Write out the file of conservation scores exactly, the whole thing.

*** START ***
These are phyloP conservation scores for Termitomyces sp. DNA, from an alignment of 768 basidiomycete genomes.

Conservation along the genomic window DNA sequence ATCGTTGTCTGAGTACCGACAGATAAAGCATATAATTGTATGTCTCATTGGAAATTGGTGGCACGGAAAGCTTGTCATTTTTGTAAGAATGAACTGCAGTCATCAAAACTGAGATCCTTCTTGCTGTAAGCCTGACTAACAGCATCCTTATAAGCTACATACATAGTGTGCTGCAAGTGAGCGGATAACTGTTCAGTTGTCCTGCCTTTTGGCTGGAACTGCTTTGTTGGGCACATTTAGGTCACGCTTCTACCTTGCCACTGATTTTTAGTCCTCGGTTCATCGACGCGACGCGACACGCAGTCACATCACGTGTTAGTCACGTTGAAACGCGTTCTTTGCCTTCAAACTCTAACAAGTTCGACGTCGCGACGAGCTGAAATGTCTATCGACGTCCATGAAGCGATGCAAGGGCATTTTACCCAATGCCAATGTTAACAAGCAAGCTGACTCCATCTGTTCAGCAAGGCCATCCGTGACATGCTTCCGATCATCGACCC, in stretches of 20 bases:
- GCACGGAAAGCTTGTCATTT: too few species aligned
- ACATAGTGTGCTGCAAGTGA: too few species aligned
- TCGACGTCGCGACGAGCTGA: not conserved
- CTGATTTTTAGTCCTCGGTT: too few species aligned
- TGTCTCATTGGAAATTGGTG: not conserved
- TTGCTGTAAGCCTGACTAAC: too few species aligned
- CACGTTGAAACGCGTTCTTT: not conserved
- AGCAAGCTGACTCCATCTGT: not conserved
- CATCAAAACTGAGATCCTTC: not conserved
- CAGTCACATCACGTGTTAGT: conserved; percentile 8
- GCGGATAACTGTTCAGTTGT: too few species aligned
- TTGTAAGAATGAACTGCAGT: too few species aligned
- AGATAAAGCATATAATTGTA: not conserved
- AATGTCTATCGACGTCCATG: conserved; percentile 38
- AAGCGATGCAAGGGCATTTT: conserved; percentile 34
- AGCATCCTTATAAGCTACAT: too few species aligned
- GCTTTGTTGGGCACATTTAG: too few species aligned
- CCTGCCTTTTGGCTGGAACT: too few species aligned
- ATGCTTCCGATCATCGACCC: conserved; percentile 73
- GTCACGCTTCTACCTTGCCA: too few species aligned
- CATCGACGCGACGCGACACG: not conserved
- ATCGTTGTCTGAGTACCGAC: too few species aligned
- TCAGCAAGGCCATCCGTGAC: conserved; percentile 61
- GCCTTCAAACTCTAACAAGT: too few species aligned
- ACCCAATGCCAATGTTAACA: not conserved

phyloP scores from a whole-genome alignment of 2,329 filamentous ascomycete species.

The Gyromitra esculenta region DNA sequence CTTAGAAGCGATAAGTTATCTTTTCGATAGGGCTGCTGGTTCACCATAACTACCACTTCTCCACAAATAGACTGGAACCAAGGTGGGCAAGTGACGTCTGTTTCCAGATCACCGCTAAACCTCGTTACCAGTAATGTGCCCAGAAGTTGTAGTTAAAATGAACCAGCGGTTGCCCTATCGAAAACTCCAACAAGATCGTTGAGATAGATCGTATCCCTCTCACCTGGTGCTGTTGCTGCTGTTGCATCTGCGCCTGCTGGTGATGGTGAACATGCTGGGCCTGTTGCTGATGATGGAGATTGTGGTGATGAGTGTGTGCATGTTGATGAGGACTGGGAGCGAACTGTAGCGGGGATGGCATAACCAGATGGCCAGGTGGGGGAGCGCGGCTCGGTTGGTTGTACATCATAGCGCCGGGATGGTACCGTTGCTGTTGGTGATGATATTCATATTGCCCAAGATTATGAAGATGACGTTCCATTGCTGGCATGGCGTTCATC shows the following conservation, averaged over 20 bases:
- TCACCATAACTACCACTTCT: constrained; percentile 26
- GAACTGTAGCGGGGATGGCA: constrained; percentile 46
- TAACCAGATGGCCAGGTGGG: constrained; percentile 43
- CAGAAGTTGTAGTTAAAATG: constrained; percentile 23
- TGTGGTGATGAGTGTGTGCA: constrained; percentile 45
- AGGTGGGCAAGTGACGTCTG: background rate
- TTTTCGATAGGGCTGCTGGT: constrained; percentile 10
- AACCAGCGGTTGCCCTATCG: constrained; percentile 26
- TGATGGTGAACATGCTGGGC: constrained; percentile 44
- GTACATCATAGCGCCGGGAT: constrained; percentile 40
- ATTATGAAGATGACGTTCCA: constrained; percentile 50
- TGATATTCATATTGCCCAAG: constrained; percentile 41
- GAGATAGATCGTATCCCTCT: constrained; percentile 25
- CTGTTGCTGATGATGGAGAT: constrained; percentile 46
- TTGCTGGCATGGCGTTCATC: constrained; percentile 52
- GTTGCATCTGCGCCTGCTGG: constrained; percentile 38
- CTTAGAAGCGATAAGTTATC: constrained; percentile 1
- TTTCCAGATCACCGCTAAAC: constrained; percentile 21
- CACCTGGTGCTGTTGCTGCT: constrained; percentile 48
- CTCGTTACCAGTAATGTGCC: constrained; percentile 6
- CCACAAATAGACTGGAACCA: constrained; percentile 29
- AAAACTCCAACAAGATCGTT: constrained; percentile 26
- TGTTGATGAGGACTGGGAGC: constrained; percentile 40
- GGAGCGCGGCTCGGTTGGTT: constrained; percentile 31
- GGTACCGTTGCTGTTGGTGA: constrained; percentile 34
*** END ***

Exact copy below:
These are phyloP conservation scores for Termitomyces sp. DNA, from an alignment of 768 basidiomycete genomes.

Conservation along the genomic window DNA sequence ATCGTTGTCTGAGTACCGACAGATAAAGCATATAATTGTATGTCTCATTGGAAATTGGTGGCACGGAAAGCTTGTCATTTTTGTAAGAATGAACTGCAGTCATCAAAACTGAGATCCTTCTTGCTGTAAGCCTGACTAACAGCATCCTTATAAGCTACATACATAGTGTGCTGCAAGTGAGCGGATAACTGTTCAGTTGTCCTGCCTTTTGGCTGGAACTGCTTTGTTGGGCACATTTAGGTCACGCTTCTACCTTGCCACTGATTTTTAGTCCTCGGTTCATCGACGCGACGCGACACGCAGTCACATCACGTGTTAGTCACGTTGAAACGCGTTCTTTGCCTTCAAACTCTAACAAGTTCGACGTCGCGACGAGCTGAAATGTCTATCGACGTCCATGAAGCGATGCAAGGGCATTTTACCCAATGCCAATGTTAACAAGCAAGCTGACTCCATCTGTTCAGCAAGGCCATCCGTGACATGCTTCCGATCATCGACCC, in stretches of 20 bases:
- GCACGGAAAGCTTGTCATTT: too few species aligned
- ACATAGTGTGCTGCAAGTGA: too few species aligned
- TCGACGTCGCGACGAGCTGA: not conserved
- CTGATTTTTAGTCCTCGGTT: too few species aligned
- TGTCTCATTGGAAATTGGTG: not conserved
- TTGCTGTAAGCCTGACTAAC: too few species aligned
- CACGTTGAAACGCGTTCTTT: not conserved
- AGCAAGCTGACTCCATCTGT: not conserved
- CATCAAAACTGAGATCCTTC: not conserved
- CAGTCACATCACGTGTTAGT: conserved; percentile 8
- GCGGATAACTGTTCAGTTGT: too few species aligned
- TTGTAAGAATGAACTGCAGT: too few species aligned
- AGATAAAGCATATAATTGTA: not conserved
- AATGTCTATCGACGTCCATG: conserved; percentile 38
- AAGCGATGCAAGGGCATTTT: conserved; percentile 34
- AGCATCCTTATAAGCTACAT: too few species aligned
- GCTTTGTTGGGCACATTTAG: too few species aligned
- CCTGCCTTTTGGCTGGAACT: too few species aligned
- ATGCTTCCGATCATCGACCC: conserved; percentile 73
- GTCACGCTTCTACCTTGCCA: too few species aligned
- CATCGACGCGACGCGACACG: not conserved
- ATCGTTGTCTGAGTACCGAC: too few species aligned
- TCAGCAAGGCCATCCGTGAC: conserved; percentile 61
- GCCTTCAAACTCTAACAAGT: too few species aligned
- ACCCAATGCCAATGTTAACA: not conserved

phyloP scores from a whole-genome alignment of 2,329 filamentous ascomycete species.

The Gyromitra esculenta region DNA sequence CTTAGAAGCGATAAGTTATCTTTTCGATAGGGCTGCTGGTTCACCATAACTACCACTTCTCCACAAATAGACTGGAACCAAGGTGGGCAAGTGACGTCTGTTTCCAGATCACCGCTAAACCTCGTTACCAGTAATGTGCCCAGAAGTTGTAGTTAAAATGAACCAGCGGTTGCCCTATCGAAAACTCCAACAAGATCGTTGAGATAGATCGTATCCCTCTCACCTGGTGCTGTTGCTGCTGTTGCATCTGCGCCTGCTGGTGATGGTGAACATGCTGGGCCTGTTGCTGATGATGGAGATTGTGGTGATGAGTGTGTGCATGTTGATGAGGACTGGGAGCGAACTGTAGCGGGGATGGCATAACCAGATGGCCAGGTGGGGGAGCGCGGCTCGGTTGGTTGTACATCATAGCGCCGGGATGGTACCGTTGCTGTTGGTGATGATATTCATATTGCCCAAGATTATGAAGATGACGTTCCATTGCTGGCATGGCGTTCATC shows the following conservation, averaged over 20 bases:
- TCACCATAACTACCACTTCT: constrained; percentile 26
- GAACTGTAGCGGGGATGGCA: constrained; percentile 46
- TAACCAGATGGCCAGGTGGG: constrained; percentile 43
- CAGAAGTTGTAGTTAAAATG: constrained; percentile 23
- TGTGGTGATGAGTGTGTGCA: constrained; percentile 45
- AGGTGGGCAAGTGACGTCTG: background rate
- TTTTCGATAGGGCTGCTGGT: constrained; percentile 10
- AACCAGCGGTTGCCCTATCG: constrained; percentile 26
- TGATGGTGAACATGCTGGGC: constrained; percentile 44
- GTACATCATAGCGCCGGGAT: constrained; percentile 40
- ATTATGAAGATGACGTTCCA: constrained; percentile 50
- TGATATTCATATTGCCCAAG: constrained; percentile 41
- GAGATAGATCGTATCCCTCT: constrained; percentile 25
- CTGTTGCTGATGATGGAGAT: constrained; percentile 46
- TTGCTGGCATGGCGTTCATC: constrained; percentile 52
- GTTGCATCTGCGCCTGCTGG: constrained; percentile 38
- CTTAGAAGCGATAAGTTATC: constrained; percentile 1
- TTTCCAGATCACCGCTAAAC: constrained; percentile 21
- CACCTGGTGCTGTTGCTGCT: constrained; percentile 48
- CTCGTTACCAGTAATGTGCC: constrained; percentile 6
- CCACAAATAGACTGGAACCA: constrained; percentile 29
- AAAACTCCAACAAGATCGTT: constrained; percentile 26
- TGTTGATGAGGACTGGGAGC: constrained; percentile 40
- GGAGCGCGGCTCGGTTGGTT: constrained; percentile 31
- GGTACCGTTGCTGTTGGTGA: constrained; percentile 34